Tour 2015 – Days 46-48: Heartland Trail, Lake Itasca, Park Rapids -> Aberdeen, SD

Heartland Trail, Park Rapids Trailhead in Heartland Park
Heartland Trail, Park Rapids Trailhead in Heartland Park

Park Rapids is the western terminus (for now) of the Heartland Trail, a rail trail that extends east to Walker and north to Cass Lake.  We rode the first 20km, to Dorset and Nevis and back, for a total of 38km.

Snapping turtles love Minnesota bike trails for warm burrows.
Snapping turtles love Minnesota bike trails for warm burrows.

Nevis had a nice coffee shop, and Dorset, a tiny village on the trail, seems to depend entirely on trail traffic for its existence.  We were once again treated to sighting of a huge snapping turtle emerging from his/her burrow along the trail near Lake Belle Taine.  On our return, we went to the Bella Caffe in Park Rapids for an excellent lunch and more espresso.  We then celebrated our “long” ride with trail-logo T-shirts from the Zula T-shirt shop, a bit unusual for us, but we got long-sleeve shirts to augment our wardrobe for cool mornings and many biting bugs.

Lots of hills on the Itasca State Park trail
Lots of hills on the Itasca State Park trail

With rain predicted for afternoon on Tuesday, we headed early to Itasca State Park, where we rode the 9km bike trail from the visitor center to the Mississippi headwaters, at the north end of the lake.  The trail was not a rail trail, so twisted and turned up and down hills above the lake, making for an unhappy trip in anticipation of walking mosquito-infested slopes or crashing on curvy downhill runs.  But, we made it to the headwaters unscathed and relatively unbugged.

The official start of the Mississippi River, at the outlet of Lake Itasca, elevation 450m, 4110km to the Gulf of Mexico.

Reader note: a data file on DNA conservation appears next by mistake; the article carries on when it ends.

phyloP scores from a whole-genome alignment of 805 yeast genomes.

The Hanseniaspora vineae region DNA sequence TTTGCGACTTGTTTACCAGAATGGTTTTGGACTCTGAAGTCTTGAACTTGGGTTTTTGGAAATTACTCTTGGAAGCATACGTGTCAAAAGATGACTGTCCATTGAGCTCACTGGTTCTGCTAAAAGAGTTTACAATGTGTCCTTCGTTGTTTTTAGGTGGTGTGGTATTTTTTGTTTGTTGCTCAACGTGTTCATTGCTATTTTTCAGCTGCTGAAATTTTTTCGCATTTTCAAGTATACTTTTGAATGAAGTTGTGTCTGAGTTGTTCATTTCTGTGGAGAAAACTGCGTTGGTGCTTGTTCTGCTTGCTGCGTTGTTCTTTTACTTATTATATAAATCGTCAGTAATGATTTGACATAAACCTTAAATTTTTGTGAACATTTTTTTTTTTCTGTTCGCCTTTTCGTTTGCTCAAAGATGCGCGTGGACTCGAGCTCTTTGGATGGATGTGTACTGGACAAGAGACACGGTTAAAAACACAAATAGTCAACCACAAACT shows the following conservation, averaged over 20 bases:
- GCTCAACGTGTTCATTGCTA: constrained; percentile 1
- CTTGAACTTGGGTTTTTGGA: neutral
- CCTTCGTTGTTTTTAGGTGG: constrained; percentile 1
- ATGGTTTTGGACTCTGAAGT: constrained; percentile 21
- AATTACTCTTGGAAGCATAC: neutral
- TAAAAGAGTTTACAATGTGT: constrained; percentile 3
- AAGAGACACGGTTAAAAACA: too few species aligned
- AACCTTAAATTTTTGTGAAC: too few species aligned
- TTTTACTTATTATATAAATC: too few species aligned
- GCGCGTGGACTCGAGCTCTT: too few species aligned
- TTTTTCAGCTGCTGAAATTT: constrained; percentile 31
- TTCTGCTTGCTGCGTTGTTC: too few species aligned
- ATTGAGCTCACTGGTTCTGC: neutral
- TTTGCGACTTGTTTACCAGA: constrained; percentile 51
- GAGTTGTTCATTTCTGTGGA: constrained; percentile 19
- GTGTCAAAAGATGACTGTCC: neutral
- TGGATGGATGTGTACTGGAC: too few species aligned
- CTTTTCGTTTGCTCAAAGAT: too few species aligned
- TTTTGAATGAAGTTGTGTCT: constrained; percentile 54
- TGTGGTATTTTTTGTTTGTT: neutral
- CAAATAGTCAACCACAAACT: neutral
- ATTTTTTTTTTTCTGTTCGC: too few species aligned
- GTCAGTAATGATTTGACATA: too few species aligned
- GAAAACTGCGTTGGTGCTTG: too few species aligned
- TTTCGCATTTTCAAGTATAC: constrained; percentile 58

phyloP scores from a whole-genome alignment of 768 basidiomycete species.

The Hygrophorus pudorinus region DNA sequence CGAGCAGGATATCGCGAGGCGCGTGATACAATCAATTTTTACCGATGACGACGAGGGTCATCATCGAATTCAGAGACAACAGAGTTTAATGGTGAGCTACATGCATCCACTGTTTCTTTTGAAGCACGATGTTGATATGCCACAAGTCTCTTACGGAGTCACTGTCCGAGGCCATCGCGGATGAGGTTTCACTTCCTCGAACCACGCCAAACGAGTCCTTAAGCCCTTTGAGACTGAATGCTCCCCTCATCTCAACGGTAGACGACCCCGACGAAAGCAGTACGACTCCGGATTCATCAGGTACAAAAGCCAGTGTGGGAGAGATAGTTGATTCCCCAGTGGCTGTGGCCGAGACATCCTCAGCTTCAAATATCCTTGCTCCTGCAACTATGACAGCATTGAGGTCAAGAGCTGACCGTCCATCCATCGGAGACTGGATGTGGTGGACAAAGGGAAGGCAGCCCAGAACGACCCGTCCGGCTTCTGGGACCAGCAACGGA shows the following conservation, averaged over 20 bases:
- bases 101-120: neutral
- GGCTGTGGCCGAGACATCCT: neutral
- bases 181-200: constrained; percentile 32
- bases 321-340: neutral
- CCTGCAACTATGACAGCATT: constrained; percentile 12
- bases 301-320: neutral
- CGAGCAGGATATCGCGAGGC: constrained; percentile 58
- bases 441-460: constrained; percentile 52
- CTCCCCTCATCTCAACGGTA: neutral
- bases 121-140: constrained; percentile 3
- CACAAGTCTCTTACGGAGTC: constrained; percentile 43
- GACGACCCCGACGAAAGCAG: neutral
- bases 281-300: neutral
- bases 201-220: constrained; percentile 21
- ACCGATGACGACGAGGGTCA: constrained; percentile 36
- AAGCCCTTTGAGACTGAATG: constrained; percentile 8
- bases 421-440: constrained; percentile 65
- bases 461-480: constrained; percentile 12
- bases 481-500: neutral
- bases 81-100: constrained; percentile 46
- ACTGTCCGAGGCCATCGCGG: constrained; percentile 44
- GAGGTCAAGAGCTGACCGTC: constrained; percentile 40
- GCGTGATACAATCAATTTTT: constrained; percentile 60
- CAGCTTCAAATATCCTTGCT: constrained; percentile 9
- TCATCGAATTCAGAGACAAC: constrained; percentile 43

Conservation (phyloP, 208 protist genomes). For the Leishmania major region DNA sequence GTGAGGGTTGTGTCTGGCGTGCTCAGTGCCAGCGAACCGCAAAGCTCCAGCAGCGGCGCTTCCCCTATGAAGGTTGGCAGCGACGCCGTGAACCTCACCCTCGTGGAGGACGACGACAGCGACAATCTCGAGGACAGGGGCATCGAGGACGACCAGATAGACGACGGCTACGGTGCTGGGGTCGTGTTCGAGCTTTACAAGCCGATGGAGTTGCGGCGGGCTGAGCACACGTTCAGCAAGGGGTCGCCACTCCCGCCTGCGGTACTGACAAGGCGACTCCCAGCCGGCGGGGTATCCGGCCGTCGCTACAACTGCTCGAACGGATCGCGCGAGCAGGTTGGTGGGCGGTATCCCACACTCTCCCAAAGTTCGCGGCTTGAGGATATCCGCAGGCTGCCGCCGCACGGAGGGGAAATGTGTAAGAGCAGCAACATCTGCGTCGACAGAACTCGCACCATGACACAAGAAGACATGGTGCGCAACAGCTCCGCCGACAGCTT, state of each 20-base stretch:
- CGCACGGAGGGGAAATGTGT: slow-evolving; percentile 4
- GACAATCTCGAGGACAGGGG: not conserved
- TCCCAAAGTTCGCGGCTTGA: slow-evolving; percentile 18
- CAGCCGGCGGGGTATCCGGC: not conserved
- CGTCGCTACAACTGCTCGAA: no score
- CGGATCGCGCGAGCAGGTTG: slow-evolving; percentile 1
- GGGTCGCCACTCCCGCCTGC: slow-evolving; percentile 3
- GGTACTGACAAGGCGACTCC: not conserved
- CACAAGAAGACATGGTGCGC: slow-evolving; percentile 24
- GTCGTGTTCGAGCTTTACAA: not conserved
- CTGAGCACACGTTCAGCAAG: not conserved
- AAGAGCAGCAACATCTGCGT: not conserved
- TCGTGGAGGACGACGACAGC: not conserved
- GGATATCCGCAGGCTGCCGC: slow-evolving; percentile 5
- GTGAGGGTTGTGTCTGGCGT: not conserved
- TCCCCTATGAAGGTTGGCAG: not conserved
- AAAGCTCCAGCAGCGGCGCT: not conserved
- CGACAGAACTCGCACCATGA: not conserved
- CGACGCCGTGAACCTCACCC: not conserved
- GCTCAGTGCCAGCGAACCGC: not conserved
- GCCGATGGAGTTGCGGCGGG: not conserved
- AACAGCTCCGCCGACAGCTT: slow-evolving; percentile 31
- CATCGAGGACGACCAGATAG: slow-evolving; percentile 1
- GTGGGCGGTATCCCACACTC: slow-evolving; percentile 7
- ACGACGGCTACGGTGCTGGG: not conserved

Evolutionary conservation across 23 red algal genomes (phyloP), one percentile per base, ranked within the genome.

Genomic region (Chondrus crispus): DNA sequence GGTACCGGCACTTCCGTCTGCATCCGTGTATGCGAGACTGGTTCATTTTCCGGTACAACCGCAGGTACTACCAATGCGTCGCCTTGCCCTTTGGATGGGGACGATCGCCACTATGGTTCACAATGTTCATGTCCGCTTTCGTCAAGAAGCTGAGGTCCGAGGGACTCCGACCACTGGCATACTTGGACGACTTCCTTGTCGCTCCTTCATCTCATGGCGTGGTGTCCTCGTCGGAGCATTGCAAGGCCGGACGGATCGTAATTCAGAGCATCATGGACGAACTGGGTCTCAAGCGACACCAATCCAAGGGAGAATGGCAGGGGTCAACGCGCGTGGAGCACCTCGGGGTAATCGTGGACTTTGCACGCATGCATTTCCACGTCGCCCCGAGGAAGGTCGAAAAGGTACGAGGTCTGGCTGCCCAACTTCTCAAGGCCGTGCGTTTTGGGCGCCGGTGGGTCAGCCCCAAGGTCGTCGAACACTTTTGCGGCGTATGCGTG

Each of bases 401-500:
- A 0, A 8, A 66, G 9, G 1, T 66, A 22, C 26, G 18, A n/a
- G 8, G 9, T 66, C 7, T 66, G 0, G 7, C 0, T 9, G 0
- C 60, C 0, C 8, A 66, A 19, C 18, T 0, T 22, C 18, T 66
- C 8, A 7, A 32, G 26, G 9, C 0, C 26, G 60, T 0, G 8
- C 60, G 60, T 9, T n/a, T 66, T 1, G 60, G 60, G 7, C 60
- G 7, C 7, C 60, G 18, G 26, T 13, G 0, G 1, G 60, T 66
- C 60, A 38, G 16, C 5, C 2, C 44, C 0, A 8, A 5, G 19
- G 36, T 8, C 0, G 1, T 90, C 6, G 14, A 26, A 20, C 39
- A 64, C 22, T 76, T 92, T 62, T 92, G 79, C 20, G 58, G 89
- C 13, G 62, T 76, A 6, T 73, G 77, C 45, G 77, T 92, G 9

The official start of the Mississippi River, at the outlet of Lake Itasca, elevation 450m, 4110km to the Gulf of Mexico.

On the way back, we discovered that the hills weren’t as steep going up as we had thought coming down.  However, heavy braking was needed to keep not too far over the 25km/hr speed limit.  A tense moment ensued when a group of cyclists coming uphill fast and in a cluster instead of single file rounded a curve ahead, which resulted in some fancy steering and cross-trail maneuvering to avoid an oncoming bike in our lane.   After a stop to retrieve a water bottle that was ejected from its holder, we continued on, a bit more cautiously, but the trail ahead was only shared with squirrels.

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The clouds began to roll in as we headed back to town for lunch at the 3rd Street Market, next to Bella Caffe, then to the public library so Judy could get connected to the Internet with her iPad, which has not been working in most motels and a few coffee shops the entire trip.  This is a common complaint among iOS users, but Apple seems content with promoting magical incantations as a fix rather than seriously investigating wifi driver issues.  Few of the Hogwarts solutions have worked, and those that have have been temporary.  My iPad Air fell victim to one of the spells that affect Apple products, as it suddenly refused to wake up.  Press all of the buttons at once with crossed fingers, as directed in one counter-spell, woke it up, but who knows for how long.

And so it goes.  The rains came as we hunted for dinner with non-meat choices.  After checking the menus as several restaurants, none of which served all-day breakfast, the default choice for ovo-lacto vegetarians, but we were directed to the local Mexican choice, a relatively new venue in the old armory building, which had a fairly complete vegetarian combo menu.

The rains ended overnight, in time for us to pack up and head westward toward our next appointment in Montana, a transition that will take several days.  We decided to follow US12 this time, a route we haven’t travelled through the Dakotas, which means heading back south before heading west into South Dakota.  The rain came and went on the way south, and the terrain became less wooded and more farmland.

US12, crossing Rush Lake in eastern South Dakota.
US12, crossing Rush Lake in eastern South Dakota.

South Dakota was dotted with shallow ponds and lakes, much like the parts of North Dakota we have travelled through.  We stopped fairly early, in Aberdeen, the third largest city in South Dakota, as the road ahead is largely empty except for the more expensive recreation area around Mobridge, on the Missouri River.